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Putting the finish on furniture is the final payoff for all the hours you’ve spent removing the old finish, making repairs, sanding, staining, and smoothing. Some might consider the finishing step as routine; others might think it’s creative. Either way, it is usually easy to do, if you use the right materials, take your time, and exercise a little patience.
In this article, we’ll discuss how to pick the best finish for your furniture wood. We’ll also review some application techniques, including preparation work and drying tips, so whatever finish you choose should provide a long-lasting look.
Types of Finish
All these finishes are designed to protect the wood and to bring out its natural beauty, and all of them can be assessed in terms of how well they accomplish these objectives.
Consequently, choosing a finish comes down to two essential factors: How do you want the wood to look? How durable do you want the finished surface to be? Of the six basic finishes, all can be beautiful, but when it comes to durability, two types outperform all the others:
varnish and penetrating resin. Varnish, the most durable of all finishes, is available in high-gloss, satin, and flat forms for whatever surface shine you want. Applying varnish can be difficult, but the results are worth the work.
Penetrating resin sinks into the wood to give it a natural look and feel; it is easy to apply and durable. The other furniture finishes do have their advantages. Oil, for instance, produces a very natural finish.
Shellac dries fast and is easy to use. But for most refinishing, varnish or penetrating resin is probably the best choice. Whatever finish you choose, it’s important to know exactly what you’re working with.
Some finishes can be mixed and some cannot. Each finish has its own individual application techniques; each finish requires different tools and materials.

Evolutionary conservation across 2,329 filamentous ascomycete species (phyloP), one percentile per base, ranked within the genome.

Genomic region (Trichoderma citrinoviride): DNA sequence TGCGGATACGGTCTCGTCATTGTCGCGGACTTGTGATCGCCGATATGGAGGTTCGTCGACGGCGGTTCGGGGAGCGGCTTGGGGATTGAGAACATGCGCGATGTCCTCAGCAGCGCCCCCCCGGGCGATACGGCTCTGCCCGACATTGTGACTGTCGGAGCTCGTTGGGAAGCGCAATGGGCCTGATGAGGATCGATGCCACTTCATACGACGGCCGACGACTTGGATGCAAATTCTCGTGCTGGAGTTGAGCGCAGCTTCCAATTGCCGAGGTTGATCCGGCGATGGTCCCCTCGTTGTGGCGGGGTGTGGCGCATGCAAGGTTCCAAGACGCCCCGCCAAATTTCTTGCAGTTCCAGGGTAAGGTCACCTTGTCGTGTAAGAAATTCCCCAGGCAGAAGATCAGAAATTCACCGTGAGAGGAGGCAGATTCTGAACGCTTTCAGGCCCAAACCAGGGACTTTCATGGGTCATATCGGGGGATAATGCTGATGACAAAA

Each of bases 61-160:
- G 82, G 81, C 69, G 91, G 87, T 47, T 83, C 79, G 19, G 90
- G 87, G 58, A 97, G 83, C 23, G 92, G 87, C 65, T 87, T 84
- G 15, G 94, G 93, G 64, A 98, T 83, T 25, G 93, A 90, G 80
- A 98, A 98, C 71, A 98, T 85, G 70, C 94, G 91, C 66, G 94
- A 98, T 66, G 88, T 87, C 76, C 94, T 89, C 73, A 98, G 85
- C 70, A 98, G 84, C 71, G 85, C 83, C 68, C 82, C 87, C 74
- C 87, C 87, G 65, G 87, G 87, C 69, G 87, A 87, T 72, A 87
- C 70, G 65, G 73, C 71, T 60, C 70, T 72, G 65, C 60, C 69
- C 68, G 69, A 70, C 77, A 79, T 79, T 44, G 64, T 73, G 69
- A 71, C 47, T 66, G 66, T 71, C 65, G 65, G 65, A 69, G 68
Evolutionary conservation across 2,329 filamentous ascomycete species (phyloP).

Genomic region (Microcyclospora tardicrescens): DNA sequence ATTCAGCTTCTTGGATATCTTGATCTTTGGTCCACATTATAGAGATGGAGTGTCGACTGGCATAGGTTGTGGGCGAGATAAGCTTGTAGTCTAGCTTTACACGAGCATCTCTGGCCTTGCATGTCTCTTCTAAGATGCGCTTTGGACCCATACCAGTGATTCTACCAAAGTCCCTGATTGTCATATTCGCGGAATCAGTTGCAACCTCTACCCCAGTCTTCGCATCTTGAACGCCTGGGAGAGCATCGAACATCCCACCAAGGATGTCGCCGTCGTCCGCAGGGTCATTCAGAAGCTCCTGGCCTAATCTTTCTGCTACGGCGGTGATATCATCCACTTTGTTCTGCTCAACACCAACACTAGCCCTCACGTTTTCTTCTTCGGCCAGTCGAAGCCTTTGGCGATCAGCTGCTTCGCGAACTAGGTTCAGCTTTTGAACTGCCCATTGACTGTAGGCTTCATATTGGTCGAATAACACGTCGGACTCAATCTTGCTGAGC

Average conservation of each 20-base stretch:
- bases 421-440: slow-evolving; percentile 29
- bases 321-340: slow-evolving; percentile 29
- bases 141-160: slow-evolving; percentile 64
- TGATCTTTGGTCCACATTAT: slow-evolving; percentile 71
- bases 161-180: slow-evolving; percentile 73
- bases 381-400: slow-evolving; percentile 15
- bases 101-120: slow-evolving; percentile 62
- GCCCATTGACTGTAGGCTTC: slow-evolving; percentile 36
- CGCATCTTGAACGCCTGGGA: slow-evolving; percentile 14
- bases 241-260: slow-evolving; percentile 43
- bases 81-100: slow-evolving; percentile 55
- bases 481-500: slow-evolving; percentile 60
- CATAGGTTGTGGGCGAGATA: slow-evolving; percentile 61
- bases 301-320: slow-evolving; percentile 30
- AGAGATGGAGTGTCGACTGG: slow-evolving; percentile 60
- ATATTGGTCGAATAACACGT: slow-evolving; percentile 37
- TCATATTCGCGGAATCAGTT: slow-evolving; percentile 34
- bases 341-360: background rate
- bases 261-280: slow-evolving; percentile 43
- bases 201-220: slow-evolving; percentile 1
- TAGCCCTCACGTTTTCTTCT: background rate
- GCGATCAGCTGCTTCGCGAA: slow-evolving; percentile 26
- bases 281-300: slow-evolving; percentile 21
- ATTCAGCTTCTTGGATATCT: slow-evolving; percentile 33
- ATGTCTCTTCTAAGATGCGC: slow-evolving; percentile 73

Before you buy and apply a finish, always read the ingredient and application information on the container. And always follow the manufacturer’s instructions and recommendations.
The one requirement common to all finishes is a dust-free environment during application. Providing this environment isn’t easy, but it can be done.
Consider using a finish that dries with a matte or flat surface; this type of finish gives you the opportunity to remove dirt and lint with rubbing abrasives.
In most cases, how a piece of furniture stands up to wear is as important as how it looks. Durability is a primary consideration in choosing a finish.
The most durable finishes, varnish and penetrating resin, are thus the two basic finishes for refinishing. Varnish is the more protective of the two because it is a surface coat; damage to the varnish does not always extend to the wood.
Penetrating resin hardens in the wood itself. Although it doesn’t protect the surface from damage as effectively as varnish, it may stand up to heavy use better because it’s easy to reapply and doesn’t chip or craze.
Varnish, one of the toughest of the finishes, is superior to the other traditional finishes. It enhances and gives warmth to the grain of the wood and is resistant to impact, heat, abrasion, water, and alcohol.
It can be used as a topcoat over worn finishes. Varnish provides a clear finish, but it darkens the wood slightly.
It is available in high-gloss, semi gloss or satin, and matte or flat surface finishes. There are many types to choose from, but it’s important to decide on one that will work well with your furniture wood.
Types of Varnish